FSB Q&A – “The Future of Trading”
With Richard Thorp, Business Development Director at FSB
Q1: To what degree is the automation of trading rooms already a done deal?
That deal is signed. It’s more a question of when it comes into full effect, which naturally depends on the tools any operator has at their disposal. FSB are in the vanguard of this charge towards complete automation. In fact, we’ve staked our business model on it. The human trader was king. No longer. For speed and accuracy, the algorithms win by an order of magnitude every time. And the gap is only widening, such is the doubling power of technological progress, according to Moore’s Law. But this isn’t to say that role of the trader is dead. It’s simply evolved. For now, wily punters can occasionally fool the trading tools, so manual intervention remains important. For all the sophisticated software at the airport, profiling customers’ suspect behaviour is still better left to mankind, with the instinct and insight only a fellow primate can bring! And it’s a similar story in trading, where the intentions of carpet-baggers, and clients ranging from shrewd to clueless can still be best demystified by a trained trading eye. As in every intelligent endeavour, though, AI systems will surpass us one day. And universal basic income beckons.
Q2: Are differing sports at different stages along the road to automation?
Absolutely. The key differentiator is any sport’s complexity, or how tricky it is to get a trading handle on the key variables that impact performance, activity and scoring. Football is streets ahead not because of its popularity, but because an absolute knowledge of these variables is more easily acquired. Tennis is catching up quickly, although a lack of reliability can creep in when demotivated “scouts” or even match umpires react slowly or poorly to feed the scoring system. It’s another case of man being fallible, I’m afraid! Ultimately, if you set the automated dials correctly, above all in-play, there should never be a need for a market suspension around a penalty, a break point, even a Hawk-Eye challenge. There should always be a live price. However, it’s a rockier road in other sports. Take horse racing where riddles like sectional timings, stride length and horse heart rate are far harder to solve. Some in the industry are working on it, however.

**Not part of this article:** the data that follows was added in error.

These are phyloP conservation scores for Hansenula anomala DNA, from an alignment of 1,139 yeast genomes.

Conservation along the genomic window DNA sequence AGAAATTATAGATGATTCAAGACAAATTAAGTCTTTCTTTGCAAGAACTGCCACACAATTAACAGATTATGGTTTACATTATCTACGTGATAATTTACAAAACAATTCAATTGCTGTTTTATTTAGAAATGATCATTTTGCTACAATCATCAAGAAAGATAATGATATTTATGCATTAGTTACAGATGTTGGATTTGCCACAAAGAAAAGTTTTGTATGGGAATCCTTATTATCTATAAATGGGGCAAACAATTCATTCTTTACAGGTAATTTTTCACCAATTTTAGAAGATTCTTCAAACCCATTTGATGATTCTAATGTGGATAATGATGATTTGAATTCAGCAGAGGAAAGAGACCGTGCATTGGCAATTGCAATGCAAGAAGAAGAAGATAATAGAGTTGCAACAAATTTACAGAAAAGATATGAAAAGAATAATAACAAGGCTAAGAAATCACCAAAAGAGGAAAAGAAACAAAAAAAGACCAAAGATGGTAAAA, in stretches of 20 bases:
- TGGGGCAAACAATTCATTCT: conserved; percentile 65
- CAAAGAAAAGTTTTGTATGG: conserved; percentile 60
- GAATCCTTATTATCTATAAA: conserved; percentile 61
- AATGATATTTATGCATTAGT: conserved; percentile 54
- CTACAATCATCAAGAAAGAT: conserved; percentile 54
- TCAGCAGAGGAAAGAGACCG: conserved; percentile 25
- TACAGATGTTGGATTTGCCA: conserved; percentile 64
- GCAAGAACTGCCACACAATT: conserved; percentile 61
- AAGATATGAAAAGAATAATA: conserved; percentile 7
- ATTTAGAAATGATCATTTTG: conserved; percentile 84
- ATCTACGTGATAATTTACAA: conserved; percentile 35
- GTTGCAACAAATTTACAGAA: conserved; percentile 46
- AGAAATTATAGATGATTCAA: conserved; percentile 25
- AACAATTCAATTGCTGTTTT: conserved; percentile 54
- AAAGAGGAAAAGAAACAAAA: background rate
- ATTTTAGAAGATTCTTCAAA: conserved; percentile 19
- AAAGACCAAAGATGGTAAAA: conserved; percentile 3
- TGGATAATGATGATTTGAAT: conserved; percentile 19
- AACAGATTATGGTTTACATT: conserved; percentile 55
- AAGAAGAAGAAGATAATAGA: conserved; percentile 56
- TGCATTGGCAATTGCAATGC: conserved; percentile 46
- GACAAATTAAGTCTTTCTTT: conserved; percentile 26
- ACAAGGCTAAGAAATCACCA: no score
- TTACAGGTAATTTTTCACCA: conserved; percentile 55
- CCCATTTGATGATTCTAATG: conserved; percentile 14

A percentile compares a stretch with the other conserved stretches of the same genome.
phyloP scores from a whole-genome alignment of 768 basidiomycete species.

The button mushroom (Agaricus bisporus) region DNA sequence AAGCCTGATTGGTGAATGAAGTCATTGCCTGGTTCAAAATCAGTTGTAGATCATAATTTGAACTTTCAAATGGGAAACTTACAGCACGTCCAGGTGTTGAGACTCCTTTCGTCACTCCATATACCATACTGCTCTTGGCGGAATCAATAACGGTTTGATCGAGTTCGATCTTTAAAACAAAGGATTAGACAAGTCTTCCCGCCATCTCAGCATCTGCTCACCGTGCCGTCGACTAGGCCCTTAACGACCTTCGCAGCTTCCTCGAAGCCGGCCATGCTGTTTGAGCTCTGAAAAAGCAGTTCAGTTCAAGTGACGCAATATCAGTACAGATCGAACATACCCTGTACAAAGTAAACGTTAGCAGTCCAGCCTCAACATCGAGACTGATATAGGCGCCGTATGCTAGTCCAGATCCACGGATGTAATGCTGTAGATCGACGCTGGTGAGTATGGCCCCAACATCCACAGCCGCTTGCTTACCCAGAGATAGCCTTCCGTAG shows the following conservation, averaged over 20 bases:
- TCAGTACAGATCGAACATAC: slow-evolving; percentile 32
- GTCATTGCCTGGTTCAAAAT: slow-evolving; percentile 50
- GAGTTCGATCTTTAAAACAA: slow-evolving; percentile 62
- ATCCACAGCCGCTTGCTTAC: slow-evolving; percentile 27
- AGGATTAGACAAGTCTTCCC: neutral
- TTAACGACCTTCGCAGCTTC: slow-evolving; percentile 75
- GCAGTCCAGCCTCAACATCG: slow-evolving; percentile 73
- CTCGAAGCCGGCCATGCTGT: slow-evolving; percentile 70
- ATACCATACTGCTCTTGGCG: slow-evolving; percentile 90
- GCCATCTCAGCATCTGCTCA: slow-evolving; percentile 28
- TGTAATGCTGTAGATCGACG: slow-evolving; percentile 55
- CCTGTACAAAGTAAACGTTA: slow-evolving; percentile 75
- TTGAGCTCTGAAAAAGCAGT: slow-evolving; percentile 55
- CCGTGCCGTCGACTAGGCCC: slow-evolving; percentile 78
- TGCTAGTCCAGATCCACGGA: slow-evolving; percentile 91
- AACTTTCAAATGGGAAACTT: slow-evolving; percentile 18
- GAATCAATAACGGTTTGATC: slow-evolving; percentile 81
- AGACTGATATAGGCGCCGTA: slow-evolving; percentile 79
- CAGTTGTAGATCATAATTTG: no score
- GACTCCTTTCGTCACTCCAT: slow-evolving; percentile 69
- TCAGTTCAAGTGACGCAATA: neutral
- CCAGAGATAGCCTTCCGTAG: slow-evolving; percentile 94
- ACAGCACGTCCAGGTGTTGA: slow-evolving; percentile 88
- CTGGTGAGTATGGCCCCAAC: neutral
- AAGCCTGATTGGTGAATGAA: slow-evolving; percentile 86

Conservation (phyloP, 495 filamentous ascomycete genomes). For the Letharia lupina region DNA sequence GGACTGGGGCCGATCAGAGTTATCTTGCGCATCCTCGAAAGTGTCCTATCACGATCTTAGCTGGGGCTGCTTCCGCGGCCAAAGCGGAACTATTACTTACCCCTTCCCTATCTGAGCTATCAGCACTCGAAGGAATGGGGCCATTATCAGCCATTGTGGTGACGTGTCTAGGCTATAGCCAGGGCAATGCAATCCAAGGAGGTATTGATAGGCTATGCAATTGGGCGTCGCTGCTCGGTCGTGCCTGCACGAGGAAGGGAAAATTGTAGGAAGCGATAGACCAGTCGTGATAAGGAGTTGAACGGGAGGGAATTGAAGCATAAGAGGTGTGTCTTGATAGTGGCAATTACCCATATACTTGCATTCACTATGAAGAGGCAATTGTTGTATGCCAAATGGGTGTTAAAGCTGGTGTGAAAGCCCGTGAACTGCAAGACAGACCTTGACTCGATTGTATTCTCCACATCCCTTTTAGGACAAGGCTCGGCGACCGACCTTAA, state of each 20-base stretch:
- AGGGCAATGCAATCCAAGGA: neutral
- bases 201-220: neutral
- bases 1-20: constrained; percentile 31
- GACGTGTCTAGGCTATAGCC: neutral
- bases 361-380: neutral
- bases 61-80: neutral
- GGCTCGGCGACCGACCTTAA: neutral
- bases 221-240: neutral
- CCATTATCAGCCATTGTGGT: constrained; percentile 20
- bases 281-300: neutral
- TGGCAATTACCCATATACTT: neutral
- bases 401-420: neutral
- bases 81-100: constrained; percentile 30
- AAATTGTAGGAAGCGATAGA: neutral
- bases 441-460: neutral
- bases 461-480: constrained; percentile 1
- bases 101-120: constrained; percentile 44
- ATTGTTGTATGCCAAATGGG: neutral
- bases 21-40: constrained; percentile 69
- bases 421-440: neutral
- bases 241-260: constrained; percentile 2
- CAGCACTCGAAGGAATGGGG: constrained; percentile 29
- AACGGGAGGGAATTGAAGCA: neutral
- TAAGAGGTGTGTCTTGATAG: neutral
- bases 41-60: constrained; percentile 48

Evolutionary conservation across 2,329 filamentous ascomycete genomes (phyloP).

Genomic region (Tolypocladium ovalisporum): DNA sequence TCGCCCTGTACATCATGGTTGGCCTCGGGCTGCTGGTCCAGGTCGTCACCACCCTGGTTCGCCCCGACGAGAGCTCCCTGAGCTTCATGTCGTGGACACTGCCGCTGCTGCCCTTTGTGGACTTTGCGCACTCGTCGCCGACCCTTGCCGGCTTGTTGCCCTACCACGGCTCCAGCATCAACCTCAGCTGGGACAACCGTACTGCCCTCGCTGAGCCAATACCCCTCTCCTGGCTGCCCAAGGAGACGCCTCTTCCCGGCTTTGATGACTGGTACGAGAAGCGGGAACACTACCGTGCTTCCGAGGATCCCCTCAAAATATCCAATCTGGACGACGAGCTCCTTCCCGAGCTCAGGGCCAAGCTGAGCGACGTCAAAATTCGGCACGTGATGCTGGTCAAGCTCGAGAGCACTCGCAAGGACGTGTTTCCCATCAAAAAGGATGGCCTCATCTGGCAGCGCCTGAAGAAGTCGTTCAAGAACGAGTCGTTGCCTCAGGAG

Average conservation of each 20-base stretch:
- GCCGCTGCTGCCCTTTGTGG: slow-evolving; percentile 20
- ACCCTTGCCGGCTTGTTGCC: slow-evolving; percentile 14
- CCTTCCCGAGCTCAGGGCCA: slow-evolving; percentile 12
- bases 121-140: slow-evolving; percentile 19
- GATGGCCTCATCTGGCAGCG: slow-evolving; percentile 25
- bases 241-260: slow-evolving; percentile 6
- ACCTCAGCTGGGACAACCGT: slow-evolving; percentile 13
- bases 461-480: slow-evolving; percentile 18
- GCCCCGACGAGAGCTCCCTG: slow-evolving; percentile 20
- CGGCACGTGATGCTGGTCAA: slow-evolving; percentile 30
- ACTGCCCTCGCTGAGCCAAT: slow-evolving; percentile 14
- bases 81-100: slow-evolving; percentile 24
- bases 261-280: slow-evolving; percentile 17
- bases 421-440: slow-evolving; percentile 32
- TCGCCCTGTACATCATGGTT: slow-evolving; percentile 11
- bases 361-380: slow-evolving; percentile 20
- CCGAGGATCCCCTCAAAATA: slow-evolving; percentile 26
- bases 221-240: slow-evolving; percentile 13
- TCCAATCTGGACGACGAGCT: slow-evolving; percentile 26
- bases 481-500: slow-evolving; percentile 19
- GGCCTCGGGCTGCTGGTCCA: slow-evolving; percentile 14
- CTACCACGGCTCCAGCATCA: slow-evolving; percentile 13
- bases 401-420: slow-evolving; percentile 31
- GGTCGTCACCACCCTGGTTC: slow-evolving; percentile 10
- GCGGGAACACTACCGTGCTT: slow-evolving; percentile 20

Q3: What role will the trading desk have in the future?
Of course, its role will necessarily change in step with the ground it concedes to automation. Essentially, however, its position as the nerve centre of a trading operation need not alter that much. It can still prove the assembly point of all these progressive feeds: advanced pricing, accurate modelling, scoring data, team and player updates, weight of money, even opinion. Corralling all these inputs and distilling precise answers for risk management and trading strategies remains the challenge – whether a human’s at the controls, or merely overseeing the machine-learning equipment. Indeed, fresh services can sometimes emerge unexpectedly out of lightning progress. Verifiable tracking is one such new test for the trading desk, but it’s also given it a new job as an integrity tool. Think of the data specialists or the sensitive market-models that now sit behind the tennis tours to guard against match-fixing – or at least flag it. Refining these tools and counting out the vagaries of human misdeeds and misinformation is the task for the brightest minds allied to the finest AI systems.